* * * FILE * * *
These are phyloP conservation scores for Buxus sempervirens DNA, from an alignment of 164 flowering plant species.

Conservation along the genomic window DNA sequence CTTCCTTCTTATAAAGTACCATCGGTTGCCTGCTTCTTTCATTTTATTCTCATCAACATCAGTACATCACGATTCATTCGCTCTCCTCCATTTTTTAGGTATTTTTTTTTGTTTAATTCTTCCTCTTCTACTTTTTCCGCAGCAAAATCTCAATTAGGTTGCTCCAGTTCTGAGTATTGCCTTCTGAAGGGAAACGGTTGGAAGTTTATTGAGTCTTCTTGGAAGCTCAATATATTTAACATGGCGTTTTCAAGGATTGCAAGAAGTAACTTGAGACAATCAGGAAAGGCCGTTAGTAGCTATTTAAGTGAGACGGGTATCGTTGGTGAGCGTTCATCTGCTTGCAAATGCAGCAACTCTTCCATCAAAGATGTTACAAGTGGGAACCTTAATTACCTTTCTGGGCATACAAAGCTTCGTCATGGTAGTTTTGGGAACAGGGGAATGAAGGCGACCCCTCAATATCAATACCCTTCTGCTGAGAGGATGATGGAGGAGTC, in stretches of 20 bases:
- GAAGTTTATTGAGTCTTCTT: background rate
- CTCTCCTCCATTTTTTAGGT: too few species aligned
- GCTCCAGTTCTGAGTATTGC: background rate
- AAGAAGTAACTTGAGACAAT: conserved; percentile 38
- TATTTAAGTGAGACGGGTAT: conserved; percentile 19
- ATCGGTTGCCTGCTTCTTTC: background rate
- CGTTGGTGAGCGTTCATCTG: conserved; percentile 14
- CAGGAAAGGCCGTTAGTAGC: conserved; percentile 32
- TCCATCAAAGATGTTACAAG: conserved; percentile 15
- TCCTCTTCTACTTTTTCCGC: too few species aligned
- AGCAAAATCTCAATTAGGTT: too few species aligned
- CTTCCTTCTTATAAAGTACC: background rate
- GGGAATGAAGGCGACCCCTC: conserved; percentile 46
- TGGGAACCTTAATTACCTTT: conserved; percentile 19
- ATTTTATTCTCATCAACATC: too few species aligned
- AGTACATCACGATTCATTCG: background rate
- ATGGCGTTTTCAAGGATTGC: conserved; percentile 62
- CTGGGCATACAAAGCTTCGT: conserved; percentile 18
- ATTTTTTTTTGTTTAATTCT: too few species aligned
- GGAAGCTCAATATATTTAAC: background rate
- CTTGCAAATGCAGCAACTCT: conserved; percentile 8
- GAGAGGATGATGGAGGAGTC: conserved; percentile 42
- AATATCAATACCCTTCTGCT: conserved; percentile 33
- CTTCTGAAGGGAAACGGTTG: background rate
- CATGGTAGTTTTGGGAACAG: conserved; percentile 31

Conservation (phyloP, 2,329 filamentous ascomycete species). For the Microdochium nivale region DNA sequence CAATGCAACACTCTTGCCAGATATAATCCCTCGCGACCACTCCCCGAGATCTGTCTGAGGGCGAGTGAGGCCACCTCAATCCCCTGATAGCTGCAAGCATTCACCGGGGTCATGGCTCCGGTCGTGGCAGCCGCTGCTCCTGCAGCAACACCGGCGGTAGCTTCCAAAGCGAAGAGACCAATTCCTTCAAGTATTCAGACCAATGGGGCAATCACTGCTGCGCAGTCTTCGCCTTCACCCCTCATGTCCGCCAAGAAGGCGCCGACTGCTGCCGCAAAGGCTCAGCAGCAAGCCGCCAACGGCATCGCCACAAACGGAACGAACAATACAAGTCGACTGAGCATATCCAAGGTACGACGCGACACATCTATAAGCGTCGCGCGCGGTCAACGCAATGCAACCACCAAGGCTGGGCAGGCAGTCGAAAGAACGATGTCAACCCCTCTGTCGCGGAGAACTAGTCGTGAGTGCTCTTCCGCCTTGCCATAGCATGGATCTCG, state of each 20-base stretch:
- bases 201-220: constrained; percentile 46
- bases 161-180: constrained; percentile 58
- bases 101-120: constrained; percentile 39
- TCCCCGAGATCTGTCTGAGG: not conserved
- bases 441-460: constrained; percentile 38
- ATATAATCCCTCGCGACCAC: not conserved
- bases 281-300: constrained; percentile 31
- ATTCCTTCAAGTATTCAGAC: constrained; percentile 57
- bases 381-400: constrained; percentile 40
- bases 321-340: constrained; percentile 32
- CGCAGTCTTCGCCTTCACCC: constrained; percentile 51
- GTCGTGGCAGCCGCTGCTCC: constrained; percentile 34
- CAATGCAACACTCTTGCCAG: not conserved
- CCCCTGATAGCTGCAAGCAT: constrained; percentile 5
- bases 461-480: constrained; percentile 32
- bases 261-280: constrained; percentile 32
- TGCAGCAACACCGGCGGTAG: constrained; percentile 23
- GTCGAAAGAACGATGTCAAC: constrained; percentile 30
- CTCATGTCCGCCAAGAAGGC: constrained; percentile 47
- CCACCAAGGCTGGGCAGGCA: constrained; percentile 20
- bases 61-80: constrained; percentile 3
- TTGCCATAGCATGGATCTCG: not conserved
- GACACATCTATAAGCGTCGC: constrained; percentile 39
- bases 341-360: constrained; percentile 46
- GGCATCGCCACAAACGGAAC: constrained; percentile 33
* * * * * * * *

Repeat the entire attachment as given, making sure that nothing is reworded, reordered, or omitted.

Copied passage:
These are phyloP conservation scores for Buxus sempervirens DNA, from an alignment of 164 flowering plant species.

Conservation along the genomic window DNA sequence CTTCCTTCTTATAAAGTACCATCGGTTGCCTGCTTCTTTCATTTTATTCTCATCAACATCAGTACATCACGATTCATTCGCTCTCCTCCATTTTTTAGGTATTTTTTTTTGTTTAATTCTTCCTCTTCTACTTTTTCCGCAGCAAAATCTCAATTAGGTTGCTCCAGTTCTGAGTATTGCCTTCTGAAGGGAAACGGTTGGAAGTTTATTGAGTCTTCTTGGAAGCTCAATATATTTAACATGGCGTTTTCAAGGATTGCAAGAAGTAACTTGAGACAATCAGGAAAGGCCGTTAGTAGCTATTTAAGTGAGACGGGTATCGTTGGTGAGCGTTCATCTGCTTGCAAATGCAGCAACTCTTCCATCAAAGATGTTACAAGTGGGAACCTTAATTACCTTTCTGGGCATACAAAGCTTCGTCATGGTAGTTTTGGGAACAGGGGAATGAAGGCGACCCCTCAATATCAATACCCTTCTGCTGAGAGGATGATGGAGGAGTC, in stretches of 20 bases:
- GAAGTTTATTGAGTCTTCTT: background rate
- CTCTCCTCCATTTTTTAGGT: too few species aligned
- GCTCCAGTTCTGAGTATTGC: background rate
- AAGAAGTAACTTGAGACAAT: conserved; percentile 38
- TATTTAAGTGAGACGGGTAT: conserved; percentile 19
- ATCGGTTGCCTGCTTCTTTC: background rate
- CGTTGGTGAGCGTTCATCTG: conserved; percentile 14
- CAGGAAAGGCCGTTAGTAGC: conserved; percentile 32
- TCCATCAAAGATGTTACAAG: conserved; percentile 15
- TCCTCTTCTACTTTTTCCGC: too few species aligned
- AGCAAAATCTCAATTAGGTT: too few species aligned
- CTTCCTTCTTATAAAGTACC: background rate
- GGGAATGAAGGCGACCCCTC: conserved; percentile 46
- TGGGAACCTTAATTACCTTT: conserved; percentile 19
- ATTTTATTCTCATCAACATC: too few species aligned
- AGTACATCACGATTCATTCG: background rate
- ATGGCGTTTTCAAGGATTGC: conserved; percentile 62
- CTGGGCATACAAAGCTTCGT: conserved; percentile 18
- ATTTTTTTTTGTTTAATTCT: too few species aligned
- GGAAGCTCAATATATTTAAC: background rate
- CTTGCAAATGCAGCAACTCT: conserved; percentile 8
- GAGAGGATGATGGAGGAGTC: conserved; percentile 42
- AATATCAATACCCTTCTGCT: conserved; percentile 33
- CTTCTGAAGGGAAACGGTTG: background rate
- CATGGTAGTTTTGGGAACAG: conserved; percentile 31

Conservation (phyloP, 2,329 filamentous ascomycete species). For the Microdochium nivale region DNA sequence CAATGCAACACTCTTGCCAGATATAATCCCTCGCGACCACTCCCCGAGATCTGTCTGAGGGCGAGTGAGGCCACCTCAATCCCCTGATAGCTGCAAGCATTCACCGGGGTCATGGCTCCGGTCGTGGCAGCCGCTGCTCCTGCAGCAACACCGGCGGTAGCTTCCAAAGCGAAGAGACCAATTCCTTCAAGTATTCAGACCAATGGGGCAATCACTGCTGCGCAGTCTTCGCCTTCACCCCTCATGTCCGCCAAGAAGGCGCCGACTGCTGCCGCAAAGGCTCAGCAGCAAGCCGCCAACGGCATCGCCACAAACGGAACGAACAATACAAGTCGACTGAGCATATCCAAGGTACGACGCGACACATCTATAAGCGTCGCGCGCGGTCAACGCAATGCAACCACCAAGGCTGGGCAGGCAGTCGAAAGAACGATGTCAACCCCTCTGTCGCGGAGAACTAGTCGTGAGTGCTCTTCCGCCTTGCCATAGCATGGATCTCG, state of each 20-base stretch:
- bases 201-220: constrained; percentile 46
- bases 161-180: constrained; percentile 58
- bases 101-120: constrained; percentile 39
- TCCCCGAGATCTGTCTGAGG: not conserved
- bases 441-460: constrained; percentile 38
- ATATAATCCCTCGCGACCAC: not conserved
- bases 281-300: constrained; percentile 31
- ATTCCTTCAAGTATTCAGAC: constrained; percentile 57
- bases 381-400: constrained; percentile 40
- bases 321-340: constrained; percentile 32
- CGCAGTCTTCGCCTTCACCC: constrained; percentile 51
- GTCGTGGCAGCCGCTGCTCC: constrained; percentile 34
- CAATGCAACACTCTTGCCAG: not conserved
- CCCCTGATAGCTGCAAGCAT: constrained; percentile 5
- bases 461-480: constrained; percentile 32
- bases 261-280: constrained; percentile 32
- TGCAGCAACACCGGCGGTAG: constrained; percentile 23
- GTCGAAAGAACGATGTCAAC: constrained; percentile 30
- CTCATGTCCGCCAAGAAGGC: constrained; percentile 47
- CCACCAAGGCTGGGCAGGCA: constrained; percentile 20
- bases 61-80: constrained; percentile 3
- TTGCCATAGCATGGATCTCG: not conserved
- GACACATCTATAAGCGTCGC: constrained; percentile 39
- bases 341-360: constrained; percentile 46
- GGCATCGCCACAAACGGAAC: constrained; percentile 33